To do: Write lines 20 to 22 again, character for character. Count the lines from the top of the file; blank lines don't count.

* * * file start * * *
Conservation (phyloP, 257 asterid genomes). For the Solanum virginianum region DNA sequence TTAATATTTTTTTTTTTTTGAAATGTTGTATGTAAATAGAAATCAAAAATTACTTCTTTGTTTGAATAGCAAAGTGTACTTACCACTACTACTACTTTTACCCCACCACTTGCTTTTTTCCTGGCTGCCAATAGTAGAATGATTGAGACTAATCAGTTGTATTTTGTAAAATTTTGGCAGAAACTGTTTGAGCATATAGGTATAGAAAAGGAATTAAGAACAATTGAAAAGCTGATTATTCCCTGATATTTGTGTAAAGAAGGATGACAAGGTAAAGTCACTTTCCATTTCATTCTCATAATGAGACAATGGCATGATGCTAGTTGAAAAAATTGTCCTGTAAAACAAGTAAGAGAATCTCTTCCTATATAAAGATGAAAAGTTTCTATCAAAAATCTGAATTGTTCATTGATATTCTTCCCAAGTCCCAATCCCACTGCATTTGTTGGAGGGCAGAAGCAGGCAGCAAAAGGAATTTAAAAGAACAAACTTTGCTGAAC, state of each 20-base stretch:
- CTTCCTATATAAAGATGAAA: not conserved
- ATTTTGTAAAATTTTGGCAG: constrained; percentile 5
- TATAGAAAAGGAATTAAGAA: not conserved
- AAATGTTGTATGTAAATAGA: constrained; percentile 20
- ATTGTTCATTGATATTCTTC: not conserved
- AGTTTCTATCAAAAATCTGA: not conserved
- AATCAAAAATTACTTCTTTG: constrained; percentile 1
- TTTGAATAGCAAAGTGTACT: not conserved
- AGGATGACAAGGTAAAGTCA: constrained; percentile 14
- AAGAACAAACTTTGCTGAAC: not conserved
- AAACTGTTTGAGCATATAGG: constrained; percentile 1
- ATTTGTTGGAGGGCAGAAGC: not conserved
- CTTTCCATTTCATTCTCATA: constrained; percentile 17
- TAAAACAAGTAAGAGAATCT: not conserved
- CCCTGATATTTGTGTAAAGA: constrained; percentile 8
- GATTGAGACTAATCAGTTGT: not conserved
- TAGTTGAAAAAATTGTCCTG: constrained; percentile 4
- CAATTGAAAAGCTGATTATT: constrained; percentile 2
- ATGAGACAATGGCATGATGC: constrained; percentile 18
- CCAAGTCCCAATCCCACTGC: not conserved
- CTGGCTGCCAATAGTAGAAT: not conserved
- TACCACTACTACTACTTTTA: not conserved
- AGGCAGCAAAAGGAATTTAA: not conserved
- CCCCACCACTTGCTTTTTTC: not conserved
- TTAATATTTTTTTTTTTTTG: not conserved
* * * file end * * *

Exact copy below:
- ATGAGACAATGGCATGATGC: constrained; percentile 18
- CCAAGTCCCAATCCCACTGC: not conserved
- CTGGCTGCCAATAGTAGAAT: not conserved